THE number of trains running between York and Harrogate looks set to double - but devolution may be needed before the line gets a proper upgrade.

There were fears the project - which would see two trains an hour in each direction rolled out - could be shelved.

More than £9m of funding had been secured for the plans in 2013.

But a meeting of North Yorkshire County Council’s transport, economy and environment scrutiny committee heard Network Rail, train operator Northern and the authority had found a solution that allows the trains to pass and not to conflict with other trains arriving at York, particularly ones from the East Coast Mainline.

The council’s corporate director David Bowe told members: “When you introduce the Harrogate line to all the lines coming in to York it is literally like trying to fire an arrow through the spinning blade of a fan.

“The two trains have got to meet on the line at Poppleton because there will be one place to pass. All the timings are absolutely critical. To get this to work we have had to amend safety arrangements at the level crossings to adjust the speed the train can travel up to those otherwise it can’t meet these timeframes.”

He said the introduction of the trains on the line was being consulted upon, but he was optimistic by the end of February firm decisions on the scheme would be taken.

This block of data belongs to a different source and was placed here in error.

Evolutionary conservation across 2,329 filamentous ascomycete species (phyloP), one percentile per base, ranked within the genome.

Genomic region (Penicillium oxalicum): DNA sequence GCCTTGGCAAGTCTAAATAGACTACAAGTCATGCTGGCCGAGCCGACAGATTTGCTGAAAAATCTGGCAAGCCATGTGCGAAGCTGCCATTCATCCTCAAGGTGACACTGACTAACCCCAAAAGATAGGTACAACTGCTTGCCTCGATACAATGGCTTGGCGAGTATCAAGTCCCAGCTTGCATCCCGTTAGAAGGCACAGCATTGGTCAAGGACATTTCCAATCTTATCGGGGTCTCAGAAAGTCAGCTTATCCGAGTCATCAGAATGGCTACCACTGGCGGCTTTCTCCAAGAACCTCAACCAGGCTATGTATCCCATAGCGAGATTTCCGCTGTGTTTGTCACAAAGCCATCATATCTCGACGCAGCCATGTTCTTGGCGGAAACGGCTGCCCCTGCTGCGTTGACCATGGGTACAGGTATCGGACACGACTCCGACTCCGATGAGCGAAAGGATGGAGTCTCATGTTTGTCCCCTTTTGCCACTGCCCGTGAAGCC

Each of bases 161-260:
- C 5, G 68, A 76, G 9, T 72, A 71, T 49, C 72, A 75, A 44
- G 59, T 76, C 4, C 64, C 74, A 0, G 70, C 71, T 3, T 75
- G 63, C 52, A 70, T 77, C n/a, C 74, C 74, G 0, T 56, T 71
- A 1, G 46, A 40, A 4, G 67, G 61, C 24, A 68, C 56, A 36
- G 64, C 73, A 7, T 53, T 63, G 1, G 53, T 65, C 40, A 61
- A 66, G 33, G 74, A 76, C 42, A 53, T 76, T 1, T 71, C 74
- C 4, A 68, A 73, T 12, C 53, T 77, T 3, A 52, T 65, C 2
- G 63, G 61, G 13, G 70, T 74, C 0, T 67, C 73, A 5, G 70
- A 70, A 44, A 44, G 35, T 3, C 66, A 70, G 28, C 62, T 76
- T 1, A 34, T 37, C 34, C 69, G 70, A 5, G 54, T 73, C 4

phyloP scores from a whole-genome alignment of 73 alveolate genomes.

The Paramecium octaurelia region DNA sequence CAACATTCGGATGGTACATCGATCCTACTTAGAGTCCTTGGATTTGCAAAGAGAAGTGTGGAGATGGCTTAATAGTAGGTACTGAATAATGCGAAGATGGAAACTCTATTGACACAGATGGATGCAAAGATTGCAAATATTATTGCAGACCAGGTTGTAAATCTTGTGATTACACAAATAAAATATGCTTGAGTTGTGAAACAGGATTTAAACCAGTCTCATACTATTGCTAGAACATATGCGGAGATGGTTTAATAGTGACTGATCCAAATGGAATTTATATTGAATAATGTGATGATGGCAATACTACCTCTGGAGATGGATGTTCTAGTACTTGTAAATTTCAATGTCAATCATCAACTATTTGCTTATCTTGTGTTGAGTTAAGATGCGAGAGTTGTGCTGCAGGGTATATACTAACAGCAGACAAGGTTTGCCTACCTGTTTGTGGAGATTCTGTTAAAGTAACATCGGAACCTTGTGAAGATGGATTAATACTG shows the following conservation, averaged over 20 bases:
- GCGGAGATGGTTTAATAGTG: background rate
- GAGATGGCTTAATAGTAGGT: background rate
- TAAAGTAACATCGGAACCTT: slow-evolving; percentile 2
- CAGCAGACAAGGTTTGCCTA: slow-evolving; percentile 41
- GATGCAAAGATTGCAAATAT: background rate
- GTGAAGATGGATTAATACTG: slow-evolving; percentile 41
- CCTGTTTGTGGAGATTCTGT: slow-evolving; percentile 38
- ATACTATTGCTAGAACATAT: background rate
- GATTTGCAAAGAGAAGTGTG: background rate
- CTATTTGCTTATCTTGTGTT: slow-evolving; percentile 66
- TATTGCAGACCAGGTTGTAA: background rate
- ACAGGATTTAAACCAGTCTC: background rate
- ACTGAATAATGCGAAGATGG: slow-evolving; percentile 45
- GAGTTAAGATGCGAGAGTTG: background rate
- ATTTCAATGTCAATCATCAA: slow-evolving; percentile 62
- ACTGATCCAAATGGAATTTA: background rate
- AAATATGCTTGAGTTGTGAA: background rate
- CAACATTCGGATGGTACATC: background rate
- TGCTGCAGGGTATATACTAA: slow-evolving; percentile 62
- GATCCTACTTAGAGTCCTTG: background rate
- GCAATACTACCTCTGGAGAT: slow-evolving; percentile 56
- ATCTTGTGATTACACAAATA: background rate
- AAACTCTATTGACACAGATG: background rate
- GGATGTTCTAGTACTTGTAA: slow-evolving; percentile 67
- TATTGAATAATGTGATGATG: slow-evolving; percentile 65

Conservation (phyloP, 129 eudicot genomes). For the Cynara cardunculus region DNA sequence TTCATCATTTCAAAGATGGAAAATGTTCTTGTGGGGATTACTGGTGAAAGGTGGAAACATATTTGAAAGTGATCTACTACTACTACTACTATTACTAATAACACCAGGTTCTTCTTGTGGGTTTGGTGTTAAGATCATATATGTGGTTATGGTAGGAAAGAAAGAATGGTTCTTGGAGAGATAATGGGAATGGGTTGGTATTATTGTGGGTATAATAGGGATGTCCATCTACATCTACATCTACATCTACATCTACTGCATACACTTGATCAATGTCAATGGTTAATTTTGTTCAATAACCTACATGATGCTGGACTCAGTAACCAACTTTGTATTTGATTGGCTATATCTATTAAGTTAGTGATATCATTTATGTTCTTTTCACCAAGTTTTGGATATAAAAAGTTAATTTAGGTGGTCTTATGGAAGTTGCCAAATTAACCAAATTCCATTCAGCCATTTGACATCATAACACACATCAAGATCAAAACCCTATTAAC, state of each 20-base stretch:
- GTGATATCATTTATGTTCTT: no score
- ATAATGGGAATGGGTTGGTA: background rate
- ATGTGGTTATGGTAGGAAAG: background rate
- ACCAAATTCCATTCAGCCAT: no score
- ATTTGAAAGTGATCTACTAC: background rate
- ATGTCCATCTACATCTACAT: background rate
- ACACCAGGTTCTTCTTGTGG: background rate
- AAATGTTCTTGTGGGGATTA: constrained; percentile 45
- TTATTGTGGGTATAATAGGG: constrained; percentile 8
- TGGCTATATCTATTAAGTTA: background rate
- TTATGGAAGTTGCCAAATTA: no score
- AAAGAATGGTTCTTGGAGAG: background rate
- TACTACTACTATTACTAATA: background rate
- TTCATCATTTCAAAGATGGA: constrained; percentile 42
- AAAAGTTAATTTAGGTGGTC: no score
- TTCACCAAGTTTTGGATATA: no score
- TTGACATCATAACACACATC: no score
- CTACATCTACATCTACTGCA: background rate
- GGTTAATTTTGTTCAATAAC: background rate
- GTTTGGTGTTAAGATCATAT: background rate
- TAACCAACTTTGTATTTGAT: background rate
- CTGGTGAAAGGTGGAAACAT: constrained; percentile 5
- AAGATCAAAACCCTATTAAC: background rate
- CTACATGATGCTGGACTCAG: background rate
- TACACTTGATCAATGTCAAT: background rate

Mr Bowe said: “Everybody’s talking a good game and everything’s lined up. Even if there is an objection or challenge it doesn’t mean that’s a negative outcome it just means that they will consider that in an appropriate way.”

Members asked if the two trains an hour scheme went ahead if that would end hopes for a new Harrogate to York line.

Mr Bowe said the scheme nearing completion represented “mitigation initiatives to enhance the best we can with the resources we have got” and the logical long-term aspiration would be to electrify the whole line and link it to Leeds-Bradford Airport.

He added: “We should be pressing as a broader community for a significant upgrade of the Harrogate line.”

The meeting heard several councillors highlight the disparity between funding for transport in the South and the North and claims that devolution would lead to gains in funding for the region’s transport infrastructure.

While members highlighted the importance of being able to demonstrate to the government how rail improvements would add value to an area, Mr Bowe said it was much easier to do so in the South.

Cllr Don McKay said: “Money is no object in the South. Spend it in the North? End of story.”

Cllr Robert Heseltine said while the Government appeared set to roll back on HS2 railway plans for northern England, community lines across the north of England had been neglected for decades, and called on the council to highlight its support for HS2 and the upgrading of commuter lines to modern standards.